Tuesday, August 9, 2011

Well, It Ain't The Cover of the Rolling Stone

You are forewarned that this entry has nothing to do with motorcycles.  It does have to do with sex, drugs, and rock & roll.  Okay, not rock & roll per se, more like the blues but that doesn't roll off the tongue as well.

Before you read this, I have to tell you that I have never been a fan of Rolling Stone magazine.  When I was in high school, my friends tried to get me to read some of its reviews but I never could understand why they wanted to dissect the music to talk about it.  It just isn't how I think about music.  I'm proud to say that to date I've never paid for a single copy of Rolling Stone.  With that in mind, you are going to get the kind of talk about music that I think is appropriate – and for much less than the Rolling Stone cover price.

A few weeks ago, Amy Winehouse was found dead.  I was not surprised when she joined Club 27, and even though the cause of her death has not been determined, I feel confident that it will end up in some way being caused by substance abuse.  After she died, there was much talk on TV about her music and the depth of it.  Since I'd only ever heard one song, Rehab, I thought that I should take a listen to what else she was about.

I got her Back to Black and Frank albums, and also found several bootleg live performances on the internet and gave them a listen.  Part of what I found enjoyable about her music is the choice of songs.  Both albums featured songs that were original as well as some covers.

The first thing that strikes you about Amy Winehouse's music is her voice.  It has some of the same qualities that Nina Simone and other torch singers of that era possess.  An emptiness that seems to float on top of great passion.  Amy's voice has a smoky quality that never seems to have any effect on her range or the clear quality of her singing.  It is unique and I appreciate that uniqueness not only for the voice but also for what she has chosen to sing.

I like the song Rehab for the music that it is, simple and fun.  It is also one of only two songs I know of that have repeated "No's" in the lyrics.  The other song also deals with substance abuse, Ringo Starr's No-No Song, but in that, the singer has already completed rehab.   

I do like the fact that Amy recorded some songs that show dark humor and biting commentary.  To my way of thinking, Rehab is meant to be a fun song.  However, Amy's song Fuck Me Pumps is actually a better and much deeper song with dark humor.  It never received any airplay, to my knowledge, but given the title, I can see why not.  The song deals with a 30 something woman who was still hanging out at the bar looking for Mr. Right but settling for one night stands.  The song is almost cruel and mean.  It uses snide commentary but if you've ever met or seen one of those types of women, there is also great truth there.

As I mentioned before, Amy did several covers of other torch songs and ballads.  Her cover of Cupid is excellent. She took a very basic bubblegum song and turned it into something totally her own and at the same time kept it uplifting and fun.  I Heard It Through the Grapevine, a soulful duet with Paul Weller-- recording I heard was live and you could almost smell the stale beer and see the smoky haze.  Awesome.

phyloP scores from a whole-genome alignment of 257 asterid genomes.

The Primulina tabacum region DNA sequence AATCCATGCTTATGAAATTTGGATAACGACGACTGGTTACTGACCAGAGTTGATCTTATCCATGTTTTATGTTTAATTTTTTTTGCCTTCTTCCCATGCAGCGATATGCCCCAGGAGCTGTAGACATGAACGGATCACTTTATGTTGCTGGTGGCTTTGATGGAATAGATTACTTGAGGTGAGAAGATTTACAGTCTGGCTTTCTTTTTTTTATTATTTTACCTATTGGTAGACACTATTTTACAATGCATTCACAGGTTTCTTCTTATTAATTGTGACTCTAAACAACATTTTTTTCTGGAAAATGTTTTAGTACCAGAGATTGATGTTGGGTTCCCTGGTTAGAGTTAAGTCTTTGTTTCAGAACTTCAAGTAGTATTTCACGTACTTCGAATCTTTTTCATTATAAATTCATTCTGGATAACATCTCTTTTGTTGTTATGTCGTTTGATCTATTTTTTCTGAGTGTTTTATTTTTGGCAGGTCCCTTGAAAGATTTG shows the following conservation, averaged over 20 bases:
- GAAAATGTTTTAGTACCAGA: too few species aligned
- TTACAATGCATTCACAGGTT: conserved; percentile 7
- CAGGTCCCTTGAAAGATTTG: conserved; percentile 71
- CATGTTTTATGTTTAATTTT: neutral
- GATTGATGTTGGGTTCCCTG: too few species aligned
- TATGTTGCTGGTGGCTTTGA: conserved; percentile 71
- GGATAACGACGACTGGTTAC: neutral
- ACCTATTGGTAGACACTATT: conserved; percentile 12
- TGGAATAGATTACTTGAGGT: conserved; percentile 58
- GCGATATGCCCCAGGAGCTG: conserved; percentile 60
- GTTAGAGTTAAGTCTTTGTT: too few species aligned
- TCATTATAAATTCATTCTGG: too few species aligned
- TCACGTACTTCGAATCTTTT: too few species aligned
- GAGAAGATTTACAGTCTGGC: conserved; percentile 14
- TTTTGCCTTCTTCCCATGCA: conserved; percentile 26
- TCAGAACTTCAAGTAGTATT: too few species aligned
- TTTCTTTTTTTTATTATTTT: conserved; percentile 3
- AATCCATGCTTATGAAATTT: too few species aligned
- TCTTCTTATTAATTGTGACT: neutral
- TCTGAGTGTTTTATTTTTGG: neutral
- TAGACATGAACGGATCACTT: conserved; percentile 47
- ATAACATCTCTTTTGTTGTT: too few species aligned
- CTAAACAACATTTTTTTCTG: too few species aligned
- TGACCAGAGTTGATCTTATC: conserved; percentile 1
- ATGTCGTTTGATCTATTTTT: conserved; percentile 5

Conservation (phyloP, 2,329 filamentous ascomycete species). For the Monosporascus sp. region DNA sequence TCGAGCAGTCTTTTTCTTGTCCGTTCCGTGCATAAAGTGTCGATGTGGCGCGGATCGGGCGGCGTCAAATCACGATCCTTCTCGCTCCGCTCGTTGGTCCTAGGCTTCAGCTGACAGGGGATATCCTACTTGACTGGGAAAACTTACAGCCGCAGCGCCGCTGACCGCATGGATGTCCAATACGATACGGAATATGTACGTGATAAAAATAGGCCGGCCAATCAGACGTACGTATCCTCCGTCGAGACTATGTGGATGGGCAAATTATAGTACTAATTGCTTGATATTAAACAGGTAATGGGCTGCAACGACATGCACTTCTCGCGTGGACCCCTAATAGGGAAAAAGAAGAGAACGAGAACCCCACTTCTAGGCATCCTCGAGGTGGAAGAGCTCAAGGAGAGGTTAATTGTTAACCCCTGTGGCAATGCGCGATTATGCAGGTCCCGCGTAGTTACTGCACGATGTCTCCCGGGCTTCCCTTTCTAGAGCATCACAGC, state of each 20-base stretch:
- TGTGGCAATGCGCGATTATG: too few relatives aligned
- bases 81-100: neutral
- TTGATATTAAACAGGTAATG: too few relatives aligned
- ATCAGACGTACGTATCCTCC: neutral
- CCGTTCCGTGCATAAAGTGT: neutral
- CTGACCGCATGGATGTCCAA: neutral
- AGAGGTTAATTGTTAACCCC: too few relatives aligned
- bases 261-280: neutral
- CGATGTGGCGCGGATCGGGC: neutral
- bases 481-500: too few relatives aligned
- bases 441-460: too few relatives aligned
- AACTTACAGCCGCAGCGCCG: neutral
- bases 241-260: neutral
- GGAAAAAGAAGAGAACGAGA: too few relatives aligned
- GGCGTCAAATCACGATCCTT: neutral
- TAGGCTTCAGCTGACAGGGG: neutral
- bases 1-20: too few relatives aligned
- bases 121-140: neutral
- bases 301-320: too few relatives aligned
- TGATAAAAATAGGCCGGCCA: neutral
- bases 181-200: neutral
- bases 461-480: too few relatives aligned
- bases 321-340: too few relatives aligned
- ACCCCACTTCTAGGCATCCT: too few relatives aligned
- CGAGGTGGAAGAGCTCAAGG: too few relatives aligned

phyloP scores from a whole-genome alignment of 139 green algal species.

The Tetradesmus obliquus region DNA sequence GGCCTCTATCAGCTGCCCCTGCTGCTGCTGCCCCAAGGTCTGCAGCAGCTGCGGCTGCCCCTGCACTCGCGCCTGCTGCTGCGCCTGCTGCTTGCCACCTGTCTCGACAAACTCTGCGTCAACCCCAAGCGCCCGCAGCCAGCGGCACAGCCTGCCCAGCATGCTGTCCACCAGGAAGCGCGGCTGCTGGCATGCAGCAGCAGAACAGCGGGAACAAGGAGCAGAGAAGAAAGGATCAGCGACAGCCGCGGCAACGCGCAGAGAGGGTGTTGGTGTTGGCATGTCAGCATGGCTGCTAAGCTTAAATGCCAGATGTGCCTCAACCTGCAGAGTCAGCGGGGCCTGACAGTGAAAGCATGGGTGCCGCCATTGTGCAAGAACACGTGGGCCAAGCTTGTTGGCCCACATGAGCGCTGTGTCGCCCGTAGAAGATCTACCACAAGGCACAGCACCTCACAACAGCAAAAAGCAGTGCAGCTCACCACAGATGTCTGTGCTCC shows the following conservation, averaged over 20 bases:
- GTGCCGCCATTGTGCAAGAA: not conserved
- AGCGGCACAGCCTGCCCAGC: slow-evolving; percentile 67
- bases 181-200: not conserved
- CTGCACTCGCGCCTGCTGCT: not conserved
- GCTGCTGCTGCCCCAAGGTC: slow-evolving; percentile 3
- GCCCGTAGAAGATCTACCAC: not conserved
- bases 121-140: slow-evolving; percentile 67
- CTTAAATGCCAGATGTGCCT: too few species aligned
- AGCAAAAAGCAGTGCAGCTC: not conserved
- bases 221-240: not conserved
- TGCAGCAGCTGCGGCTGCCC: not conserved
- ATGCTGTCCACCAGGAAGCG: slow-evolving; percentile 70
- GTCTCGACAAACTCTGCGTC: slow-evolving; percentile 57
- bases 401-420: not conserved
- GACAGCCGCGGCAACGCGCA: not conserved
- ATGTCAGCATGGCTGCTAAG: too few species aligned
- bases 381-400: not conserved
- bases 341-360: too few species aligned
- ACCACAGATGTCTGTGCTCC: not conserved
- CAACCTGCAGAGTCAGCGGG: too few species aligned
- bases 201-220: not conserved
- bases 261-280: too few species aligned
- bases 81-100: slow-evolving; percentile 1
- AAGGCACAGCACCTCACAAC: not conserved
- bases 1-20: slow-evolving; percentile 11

Also,  Amy’s covers of To Know Him Is to Love Him, Will You Still Love Me Tomorrow, and Someone to Watch Over Me are each a work of art in their own right.  Not only has she captured the deeper meaning of each of the songs in her own unique style, but also because of the way, she attacks them she has created a perfect trio of songs that were made for dim candlelight and terrific sex.  Warning: since all three together come to just a little over 10 minutes -- you will need to pair them with something else.
Where Amy's voice, style, and personal passion really shine is when she is singing the blues.  Back to Black, one of the title tracks, is what torch songs are supposed to be.  He was fooling around with someone else, treats her like crap, and then dumps her to go back to his woman – in the end she finds herself seeking the numbness of going back to black.  There is much discussion online about what is meant by this – – Was it drugs?  Was it just depression?  Was it loneliness?  My response to all of that is:  Who cares? – – here is a woman in deep pain who is seeking an escape.  I feel like Amy's voice through the whole song should echo because it sounds so empty and alone -- so full of pain it is impossible not listen.

So much the opposite of your typical torch song: In My Bed.  An ex-boyfriend she still sleeps with must be hinting that he wants to get back together.  All she wants is to sleep with him.  So many great lines in the song "Oh it's you again, listen this isn't a reunion", ""the only time I hold your hand is to get the angle right", and "want the same thing where we lay, otherwise minds a different way".  What terrific writing – the lyrics could stand alone as poetry.

Of course, Amy tells it the way she sees it in Stronger Than Me.  Her older man doesn't act manly enough for her; she says exactly how she feels about it.  For a little variety, her song Hey Little Rich Girl has a light reggae feel that there is no mistaking the distinctiveness of her voice in the duet with Zalon and Ade.

The bottom line of all of this is that I have enjoyed everything of hers that I've heard.  Amy Winehouse has a unique voice that makes you want to listen to what the lyrics are saying -- she has a way of twisting the blues on its head.  To me the blues is not only about the music itself but also about the lyrics.  Amy had a great way with lyrics.

When I was done listening to all the music and listening to such an abundance of talent that is no longer with us, I was left with only one comment: Damn, Amy. Why?


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